Home » Machine Economy » Robot manufacturers report significant growth in orders and revenue

Robot manufacturers report significant growth in orders and revenue

As the world economy continues to trickle forward and record nominal growth the industrial robotics-manufacturing sector is growing at record levels with some robot manufactures reporting year on year growth from 18% to 25%.

Kuka RoboticsABB the $39 billion turnover power and automation technology company reported in their annual report for the year ended 2012: “Strong order performance in robotics.” Further adding: “Increase in large orders for robotics.” During each of the 3 quarterly reports so far in 2013 ABB have indicated: ‘robotics orders are up.’ And “Revenues reflect execution of strong order backlog, especially in robotics.”

The discrete automation and motion division, which includes robotics, had approximately 29,300 employees and generated $9.4 billion of revenues in 2012 – it is unclear how much robotics contributed to sales but it is clearly reported that robotics is the sector that is growing most.

The strong growth in the Discrete Automation and Motion division reflected continued demand for energy-efficient automation solutions leading to an increase of 63 percent. While all businesses contributed to the increase in orders in that division, Robotics (and power electronics) posted the highest growth rates.

And

Revenues rose in the Discrete Automation and Motion division, as the Robotics business continued to grow at a double-digit rate in 2012.

The Robotics business also “grew at a double-digit pace in 2011.”

ABB also reported the highest increase in EBITDA was due to “the Robotics business.”

In 2012, orders (across the group) were flat due to slower industrial growth globally in a more challenging macroeconomic environment.  Lower demand from the renewable energy sector was offset by increased volumes from large orders in other sectors.

The highest growth was achieved in the Robotics business due to several larger automotive orders.

Later adding: “Robotics orders increased due to improving demand in automotive and general industry sectors.” Further emphasizing business growth came from the robotics division: “The highest increase (in orders) came from the Robotics business.”

During the second quarter of 2013 the Precision Machinery division of Kawasaki Heavy Industries reported:

Consolidated orders received increased ¥6.1 billion ($58.6 million) year on year to ¥61.7 billion ($592 million), largely by virtue of growth in robot orders from the auto industry and orders for cleaning robots for semiconductor production lines.

In the first quarter of 2013 the same division of indicated additional growth:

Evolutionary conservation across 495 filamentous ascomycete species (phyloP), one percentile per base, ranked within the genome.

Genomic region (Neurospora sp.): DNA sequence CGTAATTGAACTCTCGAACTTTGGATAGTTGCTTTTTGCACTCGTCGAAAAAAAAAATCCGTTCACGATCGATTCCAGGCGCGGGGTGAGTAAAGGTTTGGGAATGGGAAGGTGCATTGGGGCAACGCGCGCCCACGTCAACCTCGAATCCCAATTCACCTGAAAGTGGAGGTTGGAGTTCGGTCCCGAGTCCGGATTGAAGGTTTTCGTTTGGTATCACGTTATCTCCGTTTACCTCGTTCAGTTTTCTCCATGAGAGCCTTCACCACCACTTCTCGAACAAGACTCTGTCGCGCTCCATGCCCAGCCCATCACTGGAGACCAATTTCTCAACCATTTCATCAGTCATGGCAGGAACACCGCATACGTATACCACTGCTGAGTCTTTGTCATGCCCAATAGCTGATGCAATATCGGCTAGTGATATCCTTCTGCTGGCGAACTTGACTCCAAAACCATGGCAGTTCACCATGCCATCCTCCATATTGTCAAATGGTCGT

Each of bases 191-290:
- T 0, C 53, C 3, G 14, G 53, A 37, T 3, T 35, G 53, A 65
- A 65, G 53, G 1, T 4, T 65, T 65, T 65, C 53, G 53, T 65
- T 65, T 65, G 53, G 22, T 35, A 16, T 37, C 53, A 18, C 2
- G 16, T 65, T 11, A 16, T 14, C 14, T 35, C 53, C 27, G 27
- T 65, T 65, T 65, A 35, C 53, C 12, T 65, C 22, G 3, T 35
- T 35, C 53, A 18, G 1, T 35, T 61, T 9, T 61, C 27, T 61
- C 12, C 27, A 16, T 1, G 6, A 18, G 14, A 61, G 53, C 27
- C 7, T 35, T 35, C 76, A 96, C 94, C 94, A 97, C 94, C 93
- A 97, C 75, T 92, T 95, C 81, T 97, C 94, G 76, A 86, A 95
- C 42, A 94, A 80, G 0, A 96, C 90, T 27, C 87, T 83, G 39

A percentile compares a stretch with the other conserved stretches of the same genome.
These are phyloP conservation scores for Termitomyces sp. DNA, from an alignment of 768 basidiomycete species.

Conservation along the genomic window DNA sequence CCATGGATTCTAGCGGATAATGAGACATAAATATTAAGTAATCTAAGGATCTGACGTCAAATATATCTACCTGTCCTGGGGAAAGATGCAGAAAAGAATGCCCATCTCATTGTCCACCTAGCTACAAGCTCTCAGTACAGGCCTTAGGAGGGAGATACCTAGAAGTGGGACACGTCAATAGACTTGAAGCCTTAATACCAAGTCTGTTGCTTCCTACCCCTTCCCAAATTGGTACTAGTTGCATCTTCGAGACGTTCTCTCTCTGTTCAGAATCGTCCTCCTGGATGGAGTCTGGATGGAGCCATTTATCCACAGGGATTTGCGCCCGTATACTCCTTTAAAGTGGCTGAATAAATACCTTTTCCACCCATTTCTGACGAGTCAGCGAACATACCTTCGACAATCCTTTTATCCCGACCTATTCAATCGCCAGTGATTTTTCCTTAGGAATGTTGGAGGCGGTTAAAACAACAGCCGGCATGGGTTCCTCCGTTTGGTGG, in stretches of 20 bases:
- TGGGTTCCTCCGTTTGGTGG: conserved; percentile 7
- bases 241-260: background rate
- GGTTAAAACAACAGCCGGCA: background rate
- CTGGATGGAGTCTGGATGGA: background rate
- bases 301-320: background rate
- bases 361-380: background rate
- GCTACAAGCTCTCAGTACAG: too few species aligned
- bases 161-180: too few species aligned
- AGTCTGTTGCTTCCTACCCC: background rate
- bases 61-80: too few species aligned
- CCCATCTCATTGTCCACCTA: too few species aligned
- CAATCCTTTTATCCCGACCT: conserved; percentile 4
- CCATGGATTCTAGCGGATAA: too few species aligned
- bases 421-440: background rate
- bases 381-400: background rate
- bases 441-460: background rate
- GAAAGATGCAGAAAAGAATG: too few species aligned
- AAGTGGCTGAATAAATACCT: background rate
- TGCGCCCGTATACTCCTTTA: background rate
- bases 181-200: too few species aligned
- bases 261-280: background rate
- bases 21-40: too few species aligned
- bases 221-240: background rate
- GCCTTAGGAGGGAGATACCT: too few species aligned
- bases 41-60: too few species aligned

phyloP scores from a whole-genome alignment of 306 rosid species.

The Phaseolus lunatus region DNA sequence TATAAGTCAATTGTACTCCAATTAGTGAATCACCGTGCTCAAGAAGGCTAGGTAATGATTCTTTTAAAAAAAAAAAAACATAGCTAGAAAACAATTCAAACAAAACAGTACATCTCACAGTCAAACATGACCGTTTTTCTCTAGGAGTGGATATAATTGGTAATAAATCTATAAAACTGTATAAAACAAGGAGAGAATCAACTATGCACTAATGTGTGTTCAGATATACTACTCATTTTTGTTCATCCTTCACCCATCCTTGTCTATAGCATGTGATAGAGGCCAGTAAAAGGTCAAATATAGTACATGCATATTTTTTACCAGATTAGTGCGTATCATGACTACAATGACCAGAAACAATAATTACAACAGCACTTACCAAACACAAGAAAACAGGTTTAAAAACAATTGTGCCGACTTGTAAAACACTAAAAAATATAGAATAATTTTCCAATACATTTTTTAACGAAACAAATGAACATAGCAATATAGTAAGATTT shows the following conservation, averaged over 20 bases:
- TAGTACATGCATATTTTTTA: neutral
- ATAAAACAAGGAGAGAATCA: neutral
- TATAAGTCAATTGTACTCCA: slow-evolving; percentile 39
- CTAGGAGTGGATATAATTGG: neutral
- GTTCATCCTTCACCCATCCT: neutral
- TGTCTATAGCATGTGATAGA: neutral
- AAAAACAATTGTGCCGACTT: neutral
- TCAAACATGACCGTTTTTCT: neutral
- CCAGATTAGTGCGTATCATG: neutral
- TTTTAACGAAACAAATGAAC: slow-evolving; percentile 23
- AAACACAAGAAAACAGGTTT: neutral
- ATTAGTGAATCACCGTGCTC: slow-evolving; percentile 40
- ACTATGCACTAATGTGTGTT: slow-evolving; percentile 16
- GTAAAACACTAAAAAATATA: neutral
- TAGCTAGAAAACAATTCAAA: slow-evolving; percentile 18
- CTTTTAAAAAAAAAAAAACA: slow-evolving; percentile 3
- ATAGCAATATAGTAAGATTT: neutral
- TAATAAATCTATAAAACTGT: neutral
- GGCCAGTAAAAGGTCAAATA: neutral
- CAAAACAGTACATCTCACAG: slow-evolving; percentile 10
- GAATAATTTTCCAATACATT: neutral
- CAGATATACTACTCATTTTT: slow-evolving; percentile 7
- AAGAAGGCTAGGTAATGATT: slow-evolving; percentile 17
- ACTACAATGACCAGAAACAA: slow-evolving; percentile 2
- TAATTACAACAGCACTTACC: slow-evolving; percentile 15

Consolidated orders received grew ¥1.2 billion ($11.5 million) year on year to ¥29.8 billion ($286 million). The increase was largely a net result of growth in robot orders from overseas automobile manufacturers.

German headquartered Kuka Robotics, who it is thought have 7% of the industrial robotic market, showed remarkable growth between 2011 and 2012 for their industrial robots:

Their robots (excluding robot services) order book increased by 22.7% from Euro 654.4 million ($894) in 2011 to Euro 803.1 million ($1.1 billion) in 2012. And actual sales revenue increased by 20.5% from Euro 616.3 million ($842.6) in 2011 to Euro 742.6 million ($1.015 billion) in the financial year 2012.

Combining the robot manufacturing with robotic services is even more impressive. Kuka reports combined revenues for their robotics sales and service orders as increasing by 22% to Euro 1.89 billion (2.58 billion) and sales revenues increasing by 21% to Euro 1.74 billion ($2.38 billion).

Yaskawa the Japanese conglomerate recently reported robot sales of 58.6 billion yen ($506.2 million) for the first six months of 2013 up 7.9% against the previous year.

For the financial year ended 2012 Yaskawa had reported a 9.1% increase in sales revenue for its robots up to 110.2 billion Yen ($1.05 billion). Effectively recording more than 18% increase in eighteen months

Another Japanese manufacturer Fanuc indicated growth for robot orders for the six months ended September 2013: “Looking at the performance by business group, the FA Group posted consolidated sales totaling ¥109,645 million, up 2.0%, the Robot Group posted consolidated sales totaling ¥73,619 million, up 25.0%. Bloomberg provides a comprehensive directory of approximately 110 industrial robot companies many of whom are reporting significant increases in revenue as manufacturers seek to automate much of the supply chain.

According to an International Federation of Robotics (IFR) study of World Robotics conducted in 2012, there were at least 1.15 million operational industrial robots by the end of 2011. This number is expected to increase by over 36% to 1.58 million by the end of 2015. Other reports indicate the market is currently worth $17 billion per year, and is expected to cross $37 billion by 2018, excluding services.

The figures reported by the robot manufacturers in their financial releases would appear to support this growth.

Whilst some jobs will be displaced due to the increased rollout of robots in the manufacturing sector, many will also be created as robot manufactures recruit to meet their growing demand and jobs that were previously sent offshore are brought back to developed countries, such as Apple manufacturing its Mac Pro in America.

The future looks bright for robotic manufacturers and those skilled in developing and working alongside the machines.

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